Cutting Back To 100 Possessions

In reading this article about how frugality makes you happier, I was struck by the opening anecdote about Tammy Strobel, who embraced living simply to the point that she decided to winnow her personal possessions down to 100 items.

Inspired by books and blog entries about living simply, Ms. Strobel and her husband, Logan Smith, both 31, began donating some of their belongings to charity. As the months passed, out went stacks of sweaters, shoes, books, pots and pans, even the television after a trial separation during which it was relegated to a closet. Eventually, they got rid of their cars, too. Emboldened by a Web site that challenges consumers to live with just 100 personal items, Ms. Strobel winnowed down her wardrobe and toiletries to precisely that number.
Today, three years after Ms. Strobel and Mr. Smith began downsizing, they live in Portland, Ore., in a spare, 400-square-foot studio with a nice-sized kitchen. Mr. Smith is completing a doctorate in physiology; Ms. Strobel happily works from home as a Web designer and freelance writer. She owns four plates, three pairs of shoes and two pots. With Mr. Smith in his final weeks of school, Ms. Strobel’s income of about $24,000 a year covers their bills. They are still car-free but have bikes. One other thing they no longer have: $30,000 of debt.

I am trying to imagine what it would be like to have 100 possessions. I am pretty sure I have well over 100 books–actually I probably have way more than 100 books–and that’s just one type of possession. I can’t decide if it would be a relief to have so few things or if it would be somewhat annoying. If you just have two pots, for example, and you cook as much I do, you’re going to end up washing those pots a lot.
On the other hand, the simpler things are, the more peaceful life is. And it certainly seems to be making Strobel happy:

Now the couple have money to travel and to contribute to the education funds of nieces and nephews. And because their debt is paid off, Ms. Strobel works fewer hours, giving her time to be outdoors, and to volunteer, which she does about four hours a week for a nonprofit outreach program called Living Yoga.
“The idea that you need to go bigger to be happy is false,” she says. “I really believe that the acquisition of material goods doesn’t bring about happiness.”

The number 100 is completely arbitrary. Still, I have been counting things lately. Because I am remodeling my bathroom, I have been thinking of the perfect number of towels, the perfect number of sets of sheets, etc. What do you really need in life?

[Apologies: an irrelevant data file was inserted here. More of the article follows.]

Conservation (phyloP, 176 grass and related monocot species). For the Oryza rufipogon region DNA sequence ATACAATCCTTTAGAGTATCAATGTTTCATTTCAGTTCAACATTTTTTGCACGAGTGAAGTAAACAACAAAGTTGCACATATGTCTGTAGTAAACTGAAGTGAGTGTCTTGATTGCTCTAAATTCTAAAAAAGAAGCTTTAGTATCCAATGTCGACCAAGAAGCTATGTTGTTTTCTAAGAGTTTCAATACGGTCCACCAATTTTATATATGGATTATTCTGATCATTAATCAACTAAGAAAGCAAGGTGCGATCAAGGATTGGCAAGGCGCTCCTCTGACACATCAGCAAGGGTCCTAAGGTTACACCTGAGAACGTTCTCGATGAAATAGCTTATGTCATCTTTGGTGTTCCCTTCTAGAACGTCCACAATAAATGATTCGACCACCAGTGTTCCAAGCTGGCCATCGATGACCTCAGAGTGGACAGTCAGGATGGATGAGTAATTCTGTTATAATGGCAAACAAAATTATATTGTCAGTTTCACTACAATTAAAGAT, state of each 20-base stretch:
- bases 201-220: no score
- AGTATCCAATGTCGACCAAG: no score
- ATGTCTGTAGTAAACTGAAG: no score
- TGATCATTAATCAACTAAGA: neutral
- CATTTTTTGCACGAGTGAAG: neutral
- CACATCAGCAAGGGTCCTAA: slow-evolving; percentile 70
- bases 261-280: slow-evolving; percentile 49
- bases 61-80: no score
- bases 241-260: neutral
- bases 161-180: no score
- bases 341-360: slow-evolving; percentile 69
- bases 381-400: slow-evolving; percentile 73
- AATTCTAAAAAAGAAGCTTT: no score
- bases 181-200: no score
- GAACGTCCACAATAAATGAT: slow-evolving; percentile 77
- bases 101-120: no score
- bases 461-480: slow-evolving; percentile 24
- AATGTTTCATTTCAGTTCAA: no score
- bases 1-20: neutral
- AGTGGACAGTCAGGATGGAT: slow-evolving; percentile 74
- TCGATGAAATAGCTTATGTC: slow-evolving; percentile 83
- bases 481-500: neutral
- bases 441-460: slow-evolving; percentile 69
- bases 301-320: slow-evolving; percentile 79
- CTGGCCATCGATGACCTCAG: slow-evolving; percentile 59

Anyway, I’m not cutting back to 100 possessions any time soon, but the article did encourage me to start another bag of things to give to my local thrift store.

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4 thoughts on “Cutting Back To 100 Possessions”

  1. I read that too, and was struck by how much stuff we have, even after our recent fire. Heck, I probably have 100 things on my cluttered desk right now.

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  2. It’s funny, I was just reading this article over on the NY Times site last night, and almost linked to it, but felt it deserved a more thorough reaction/reflection, which I didn’t have the time for.
    As far as the “number of things” conundrum, it’s probably a useful metric for chronic hoarders, but the implications of what counts as a “thing” immediately bothers me. If I buy a ream of paper for my printer, did I just acquire 500 new things, or 1? Is my printer one thing, or a combination of 2 ink cartridges and the rest. I probably have 100 utentsils in the kitchen—but do I count all the forks as 1 thing, or 6? I start envisioning a Scrabble-like rulebook for the quantification of things.

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  3. Weird, both of you are dealing with this in different ways, since Shawn’s house burned down and Justin is getting rid of stuff so he can travel around the world. I just dislike clutter.
    Justin, I had the same thought. The box of paper clips on my desk–one item or 60 items? Who knows…

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